12. Support others. In your Sangha, in your community, in your family, and so on.
  13. Remember the importance of appearance. Black is Zen. Red is Tibetan. Orange (Saffron) is Theravadin. If you mix those up, only Buddha knows what bad karma you will accumulate (cf. #s 4, 11). Not to mention footwear - very important at Vipassana retreats – Birkenstocks are out, Tevas and Smartwool socks are in.  Hell, forget the other 12, if you can just get this down, you’ll win enlightenment over everyone else any day.
Okay. So I drifted from somewhat reverent information to total nonsense. Good. Now I can get back to academic work. Oh, and did I miss anything? Perhaps, be Respectful? Know when to argue and when to Accept? Oh yea. Work.
* ‘convert’ generally refers to those coming into the religion (cf #5) from a previously non-religious background or having held a faith other than Buddhism. It includes Asians, Africans, Europeans, Native Americans, etc who self-identify as having ‘converted’ to Buddhism (or to a particular branch of Buddhism if they were raised in another). (cf. #s 6,7).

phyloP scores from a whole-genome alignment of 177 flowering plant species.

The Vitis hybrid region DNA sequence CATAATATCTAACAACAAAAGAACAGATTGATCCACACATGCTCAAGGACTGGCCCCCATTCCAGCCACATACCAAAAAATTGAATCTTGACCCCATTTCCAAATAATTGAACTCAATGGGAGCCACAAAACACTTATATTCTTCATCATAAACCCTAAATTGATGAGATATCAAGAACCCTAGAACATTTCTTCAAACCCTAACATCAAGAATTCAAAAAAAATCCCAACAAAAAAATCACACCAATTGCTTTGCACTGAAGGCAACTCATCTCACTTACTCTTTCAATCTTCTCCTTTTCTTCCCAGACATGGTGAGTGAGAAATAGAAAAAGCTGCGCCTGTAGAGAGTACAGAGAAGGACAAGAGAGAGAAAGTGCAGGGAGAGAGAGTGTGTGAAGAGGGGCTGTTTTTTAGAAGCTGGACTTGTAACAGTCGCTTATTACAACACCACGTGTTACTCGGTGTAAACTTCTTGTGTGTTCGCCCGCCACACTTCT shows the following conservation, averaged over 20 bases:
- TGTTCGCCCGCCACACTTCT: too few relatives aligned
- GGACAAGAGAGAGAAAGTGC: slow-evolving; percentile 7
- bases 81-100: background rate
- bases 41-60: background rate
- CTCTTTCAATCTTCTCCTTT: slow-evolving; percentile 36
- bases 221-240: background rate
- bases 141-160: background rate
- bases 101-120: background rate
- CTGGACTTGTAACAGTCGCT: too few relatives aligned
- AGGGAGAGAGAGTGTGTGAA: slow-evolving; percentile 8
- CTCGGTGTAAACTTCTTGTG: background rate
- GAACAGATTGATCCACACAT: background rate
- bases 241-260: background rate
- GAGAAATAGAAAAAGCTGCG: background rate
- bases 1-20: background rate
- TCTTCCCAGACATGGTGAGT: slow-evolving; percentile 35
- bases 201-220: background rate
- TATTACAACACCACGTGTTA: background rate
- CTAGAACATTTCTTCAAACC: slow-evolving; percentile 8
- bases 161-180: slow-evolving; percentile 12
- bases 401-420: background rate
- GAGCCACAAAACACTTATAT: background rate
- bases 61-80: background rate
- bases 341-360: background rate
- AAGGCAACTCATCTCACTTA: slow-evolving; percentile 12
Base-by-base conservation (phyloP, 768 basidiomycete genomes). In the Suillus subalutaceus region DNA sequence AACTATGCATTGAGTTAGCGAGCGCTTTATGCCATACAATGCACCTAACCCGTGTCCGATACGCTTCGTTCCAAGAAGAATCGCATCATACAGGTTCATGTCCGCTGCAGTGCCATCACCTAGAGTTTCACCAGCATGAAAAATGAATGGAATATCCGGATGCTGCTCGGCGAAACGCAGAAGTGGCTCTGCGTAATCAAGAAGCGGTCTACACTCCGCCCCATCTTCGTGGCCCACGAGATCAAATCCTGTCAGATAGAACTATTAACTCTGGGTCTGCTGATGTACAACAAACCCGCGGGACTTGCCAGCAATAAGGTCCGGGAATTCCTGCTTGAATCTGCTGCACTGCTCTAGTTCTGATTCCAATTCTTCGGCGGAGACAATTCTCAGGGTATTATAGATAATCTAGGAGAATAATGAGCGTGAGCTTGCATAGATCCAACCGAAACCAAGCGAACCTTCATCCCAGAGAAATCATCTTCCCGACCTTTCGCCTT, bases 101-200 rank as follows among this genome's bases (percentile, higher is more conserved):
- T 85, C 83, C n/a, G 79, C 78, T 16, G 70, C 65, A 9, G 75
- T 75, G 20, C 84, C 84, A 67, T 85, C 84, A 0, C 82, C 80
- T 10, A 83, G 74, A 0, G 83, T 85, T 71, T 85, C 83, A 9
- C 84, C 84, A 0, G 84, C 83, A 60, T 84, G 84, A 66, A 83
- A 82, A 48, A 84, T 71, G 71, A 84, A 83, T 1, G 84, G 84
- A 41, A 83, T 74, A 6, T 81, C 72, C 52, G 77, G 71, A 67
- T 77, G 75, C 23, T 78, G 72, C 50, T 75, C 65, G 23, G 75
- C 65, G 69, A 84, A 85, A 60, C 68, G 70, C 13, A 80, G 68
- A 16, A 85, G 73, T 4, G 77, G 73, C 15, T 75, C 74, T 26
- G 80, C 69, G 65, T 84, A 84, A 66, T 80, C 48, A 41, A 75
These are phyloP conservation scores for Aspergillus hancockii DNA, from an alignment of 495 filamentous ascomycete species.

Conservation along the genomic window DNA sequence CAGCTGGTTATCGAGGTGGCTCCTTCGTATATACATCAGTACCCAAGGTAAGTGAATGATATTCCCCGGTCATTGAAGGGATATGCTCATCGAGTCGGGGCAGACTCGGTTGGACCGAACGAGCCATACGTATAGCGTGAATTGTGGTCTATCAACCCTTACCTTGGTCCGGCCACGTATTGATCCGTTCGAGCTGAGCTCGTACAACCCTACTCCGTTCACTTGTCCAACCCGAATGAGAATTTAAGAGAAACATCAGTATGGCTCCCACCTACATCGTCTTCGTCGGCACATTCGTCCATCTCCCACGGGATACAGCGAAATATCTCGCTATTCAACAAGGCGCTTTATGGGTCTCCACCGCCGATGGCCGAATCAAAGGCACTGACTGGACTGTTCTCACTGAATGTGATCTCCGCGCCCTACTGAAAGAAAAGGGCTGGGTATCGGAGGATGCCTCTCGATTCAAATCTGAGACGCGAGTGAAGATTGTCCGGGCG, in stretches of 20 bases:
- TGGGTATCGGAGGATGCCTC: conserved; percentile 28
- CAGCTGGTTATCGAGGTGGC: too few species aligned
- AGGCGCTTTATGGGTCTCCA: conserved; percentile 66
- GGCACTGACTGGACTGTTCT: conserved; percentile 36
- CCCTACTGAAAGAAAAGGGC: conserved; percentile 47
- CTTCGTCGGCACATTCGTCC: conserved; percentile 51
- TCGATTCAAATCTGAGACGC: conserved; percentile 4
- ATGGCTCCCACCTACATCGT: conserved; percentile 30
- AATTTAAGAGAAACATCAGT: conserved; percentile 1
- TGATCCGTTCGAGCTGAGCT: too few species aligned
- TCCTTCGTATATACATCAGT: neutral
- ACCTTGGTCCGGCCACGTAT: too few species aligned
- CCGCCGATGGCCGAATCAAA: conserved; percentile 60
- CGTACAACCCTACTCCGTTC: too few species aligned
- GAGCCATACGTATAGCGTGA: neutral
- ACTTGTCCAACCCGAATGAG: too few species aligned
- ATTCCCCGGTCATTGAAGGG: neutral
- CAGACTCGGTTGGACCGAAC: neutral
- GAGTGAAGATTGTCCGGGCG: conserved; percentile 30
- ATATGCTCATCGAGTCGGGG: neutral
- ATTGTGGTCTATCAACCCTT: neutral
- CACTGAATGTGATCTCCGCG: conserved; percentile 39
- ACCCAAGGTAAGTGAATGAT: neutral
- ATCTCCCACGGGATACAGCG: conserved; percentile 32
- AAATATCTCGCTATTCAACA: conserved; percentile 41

• http://www.blogger.com/profile/01116967568502451788 Mumon

    Socks are in in Vipassana retreats?Gadzooks, we go barefoot in my temple as that's what Soen Roshi learned from his travels in Theravada-land…Seriously, good advice…especially visit other temples…I try to do that often; and I've found they're universally friendly as long as you're respectful…even the Tibetan ones (both Chinese Tibetan and Tibetan Tibetan).

  • http://www.blogger.com/profile/07247769132258539996 NellaLou

    Good post Justin. Your suggestions are very helpful. They could also be applied to those who travel abroad for study/retreats. Many people come to India for that and start complaining right off. I'd make another suggestion for that. Let the jet lag wear off before you try to decide or judge anything.It has been my experience that the majority of people are generally good and welcoming anywhere (country or temple). But before going in with a "big personality" and trying to fill the place up with that give others a chance. (The novella may be a serial…)I read a good quote the other day… "the right to speak is a call to the duty of listening" – Pierre lacout, a modern Quaker dude via @amandapalmer on TwitterThanks for the mention.

  • http://www.blogger.com/profile/13779624094660497807 d.sullivan

    Great post! It was especially meaningful for me to read right now, because I just joined a Lam-Rim study group. I figured it was about time I shut up, stop judging other peoples practices, and give them a fair chance. Also, taking a fair look at the lam-rim teachings, I'm pretty sure I'm going to benefit from actually taking it seriously and trying it!I'll write again in a little while to tell you how my experiments with a "high-ritual" tradition have gone.

  • http://www.blogger.com/profile/14246929532585980356 Buddhist_philosopher